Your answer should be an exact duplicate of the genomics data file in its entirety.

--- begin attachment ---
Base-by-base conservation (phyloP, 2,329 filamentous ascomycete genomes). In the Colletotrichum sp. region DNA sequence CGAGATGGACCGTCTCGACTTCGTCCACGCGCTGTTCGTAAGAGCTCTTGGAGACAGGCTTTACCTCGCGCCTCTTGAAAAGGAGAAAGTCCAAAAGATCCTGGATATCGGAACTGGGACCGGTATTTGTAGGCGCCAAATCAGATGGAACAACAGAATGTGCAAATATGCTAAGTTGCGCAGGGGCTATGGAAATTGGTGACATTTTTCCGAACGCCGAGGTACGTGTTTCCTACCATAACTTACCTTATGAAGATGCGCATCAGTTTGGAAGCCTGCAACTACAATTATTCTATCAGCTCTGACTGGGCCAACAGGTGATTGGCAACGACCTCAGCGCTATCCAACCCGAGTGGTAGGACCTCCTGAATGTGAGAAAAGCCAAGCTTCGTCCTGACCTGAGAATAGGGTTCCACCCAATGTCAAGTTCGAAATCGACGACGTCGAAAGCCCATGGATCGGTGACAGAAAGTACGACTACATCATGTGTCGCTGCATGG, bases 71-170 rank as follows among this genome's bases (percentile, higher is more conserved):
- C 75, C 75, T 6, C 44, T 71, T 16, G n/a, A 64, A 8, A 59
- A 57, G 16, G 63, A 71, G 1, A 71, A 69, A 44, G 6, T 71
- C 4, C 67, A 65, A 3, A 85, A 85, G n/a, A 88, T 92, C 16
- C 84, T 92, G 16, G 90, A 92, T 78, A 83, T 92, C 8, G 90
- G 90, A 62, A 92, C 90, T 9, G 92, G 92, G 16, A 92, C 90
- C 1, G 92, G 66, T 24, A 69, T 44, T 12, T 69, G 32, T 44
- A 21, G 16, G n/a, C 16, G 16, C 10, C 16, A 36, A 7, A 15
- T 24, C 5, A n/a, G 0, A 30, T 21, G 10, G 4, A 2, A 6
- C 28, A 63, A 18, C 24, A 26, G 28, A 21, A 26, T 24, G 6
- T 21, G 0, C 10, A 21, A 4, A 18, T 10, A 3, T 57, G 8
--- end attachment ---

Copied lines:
Base-by-base conservation (phyloP, 2,329 filamentous ascomycete genomes). In the Colletotrichum sp. region DNA sequence CGAGATGGACCGTCTCGACTTCGTCCACGCGCTGTTCGTAAGAGCTCTTGGAGACAGGCTTTACCTCGCGCCTCTTGAAAAGGAGAAAGTCCAAAAGATCCTGGATATCGGAACTGGGACCGGTATTTGTAGGCGCCAAATCAGATGGAACAACAGAATGTGCAAATATGCTAAGTTGCGCAGGGGCTATGGAAATTGGTGACATTTTTCCGAACGCCGAGGTACGTGTTTCCTACCATAACTTACCTTATGAAGATGCGCATCAGTTTGGAAGCCTGCAACTACAATTATTCTATCAGCTCTGACTGGGCCAACAGGTGATTGGCAACGACCTCAGCGCTATCCAACCCGAGTGGTAGGACCTCCTGAATGTGAGAAAAGCCAAGCTTCGTCCTGACCTGAGAATAGGGTTCCACCCAATGTCAAGTTCGAAATCGACGACGTCGAAAGCCCATGGATCGGTGACAGAAAGTACGACTACATCATGTGTCGCTGCATGG, bases 71-170 rank as follows among this genome's bases (percentile, higher is more conserved):
- C 75, C 75, T 6, C 44, T 71, T 16, G n/a, A 64, A 8, A 59
- A 57, G 16, G 63, A 71, G 1, A 71, A 69, A 44, G 6, T 71
- C 4, C 67, A 65, A 3, A 85, A 85, G n/a, A 88, T 92, C 16
- C 84, T 92, G 16, G 90, A 92, T 78, A 83, T 92, C 8, G 90
- G 90, A 62, A 92, C 90, T 9, G 92, G 92, G 16, A 92, C 90
- C 1, G 92, G 66, T 24, A 69, T 44, T 12, T 69, G 32, T 44
- A 21, G 16, G n/a, C 16, G 16, C 10, C 16, A 36, A 7, A 15
- T 24, C 5, A n/a, G 0, A 30, T 21, G 10, G 4, A 2, A 6
- C 28, A 63, A 18, C 24, A 26, G 28, A 21, A 26, T 24, G 6
- T 21, G 0, C 10, A 21, A 4, A 18, T 10, A 3, T 57, G 8